AU REVOIR FRANCE: 1963
On 24 July 1963, LTC (later MG) Del Mar assumed command. In the fall of 1963, French President Charles DeGualle ordered American troops out of his country. On 2 November 1963 the battalion received its orders to leave western France. Letter orders 241-1. Headquarters COMMZ Europe dated 2 November 1963, moved the battalion to Bremerhaven. Germany. In the haste to move, the Army did not have time to approve funds for the move. LTC Del Mar left ahead of his convoys to arrange for government quarters for his soldiers and purchased food for the families with his own money. He authorized each bachelor one trailer and each family two trailers to load and haul their household goods. They loaded Privately Owned Vehicles (POVs) on trailers and covered them so they would not be seen. The last M52 tractor to cross the border had a white painted plywood sign on the back with a green frogs and the words, "Never Again Froggie", written under it. The Americans referred to the French as "Frog". Since American soldiers had fought in two wars for the defense or liberation of France, they felt insulted.
While not stated in the movement orders, the mission was to clear the Bremerhaven military ocean terminal and line haul to Giessen. The battalion headquarters and the 78th Transportation Company and Detachment 2, TTP, La Rochelle, moved from La Rochelle in France, to Bremerhaven. The 77th Transportation Company moved from La Rochelle to Kassel military sub-post, Rothwestern AB, Germany. The 67th Transportation Company and Detachment 1, TTP moved from St. Nazaire to Bremerhaven. The 598th Transportation Company was detached from the 28th Transportation Battalion, attached to the l06th, and moved from Ingrandes, France to Kassel. and was attached to the 106th in late 1963.
In April 1966, LTC Wanek was given the mission to clear the depots in western France. The initial concept of operation was for the 106th to clear depots in the general vicinity of Orleans and line-haul to Toul in the vicinity of Nancy. The code name for the operation vas FRELOC: an acronym for French Line of Comminations. However, the initial tonnage figures were seriously underestimated. FRELOC grew geometrically into an all-consuming monster of men and equipment. During the height of FRELOC, the l06th ironically found itself clearing it's original home in France: Bussac General Depot.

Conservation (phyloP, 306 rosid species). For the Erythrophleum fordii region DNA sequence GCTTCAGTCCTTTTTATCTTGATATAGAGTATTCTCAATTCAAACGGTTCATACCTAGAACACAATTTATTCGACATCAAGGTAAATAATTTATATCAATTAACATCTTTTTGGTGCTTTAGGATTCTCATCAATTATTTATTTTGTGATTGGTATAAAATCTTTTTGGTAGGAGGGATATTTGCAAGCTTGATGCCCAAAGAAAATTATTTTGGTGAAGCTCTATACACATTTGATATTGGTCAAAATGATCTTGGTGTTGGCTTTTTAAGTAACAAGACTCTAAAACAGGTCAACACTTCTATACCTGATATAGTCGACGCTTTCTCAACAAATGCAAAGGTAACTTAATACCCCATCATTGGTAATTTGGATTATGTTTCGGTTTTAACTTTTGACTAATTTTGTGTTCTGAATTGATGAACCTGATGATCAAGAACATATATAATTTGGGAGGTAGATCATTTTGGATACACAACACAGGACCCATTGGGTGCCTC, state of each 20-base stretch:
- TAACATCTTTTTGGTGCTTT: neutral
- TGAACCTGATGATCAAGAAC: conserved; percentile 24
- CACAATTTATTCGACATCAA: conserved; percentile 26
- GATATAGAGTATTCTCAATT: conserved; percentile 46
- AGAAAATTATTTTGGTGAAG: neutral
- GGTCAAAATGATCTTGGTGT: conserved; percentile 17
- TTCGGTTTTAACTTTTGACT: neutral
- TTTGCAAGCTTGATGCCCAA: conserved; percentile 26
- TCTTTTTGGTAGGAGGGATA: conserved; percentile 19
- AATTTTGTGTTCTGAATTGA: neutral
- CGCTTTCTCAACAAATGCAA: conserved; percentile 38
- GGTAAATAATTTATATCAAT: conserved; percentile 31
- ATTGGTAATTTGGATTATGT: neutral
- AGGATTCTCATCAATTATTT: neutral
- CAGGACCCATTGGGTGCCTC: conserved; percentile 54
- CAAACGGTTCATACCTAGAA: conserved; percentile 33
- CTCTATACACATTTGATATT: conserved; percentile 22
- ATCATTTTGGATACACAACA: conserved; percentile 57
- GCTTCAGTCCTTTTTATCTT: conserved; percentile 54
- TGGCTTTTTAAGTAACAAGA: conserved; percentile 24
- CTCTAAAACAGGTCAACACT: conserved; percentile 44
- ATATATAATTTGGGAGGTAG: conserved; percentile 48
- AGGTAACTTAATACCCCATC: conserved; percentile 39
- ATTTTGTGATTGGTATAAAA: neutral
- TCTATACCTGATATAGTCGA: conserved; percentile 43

During FRELOC, the battalion accumulated over 6.5 million miles. Because of it's distinguished accomplishments during FRELOC, the l06th was given the honor of pulling the last trailer out of France. In keeping with it's tradition, the l06th accomplished the mission on time and in good order. The last tractor was driven across the border by SP5 Wilson, 77th Transportation Company, with LT Hefferran as shotgun, during 'the late evening of' 31 March 1967.
The conclusion of FRELOC brought major changes to the battalion's task organization. The 900-mile long LOC shifted to a 600 mile long north to south LOC. The 598th Transportation Company moved from Kassel to Mannheim in early 1967. With the move, the company was detached from the battalion and again attached to the 28th in Mannheim. The 1st Transportation Company and Trailer Transfer Point Hotel (TTH) in Nuernberg were transferred from the 28th to l06th during the same period. The 70th Transportation Company moved from Kassel to Butzbach in support of the Army Depot Complex in Giessen. Upon leaving France, the 77th Transportation Company and TTE were relocated to Dachau, Germany, near the Austrian border. The battalion headquarters, the 67th, 78th, TTA and TTB remained in Bremerhaven.
By late 1969, a long standing proposal to move the battalion headquarters to a more central location was approved. In January, 1970 LTC (1ater COL) Conner moved the battalion headquarters and the 78th Transportation Company to their present home in Azbill Barracks, Ruesselsheim, Germany (between Frankfurt and Darmstadt).
After 27 years of continuous service in the European theater. the 77th Transportation Company was inactivated in Dachau, Germany on. 25 June 1970.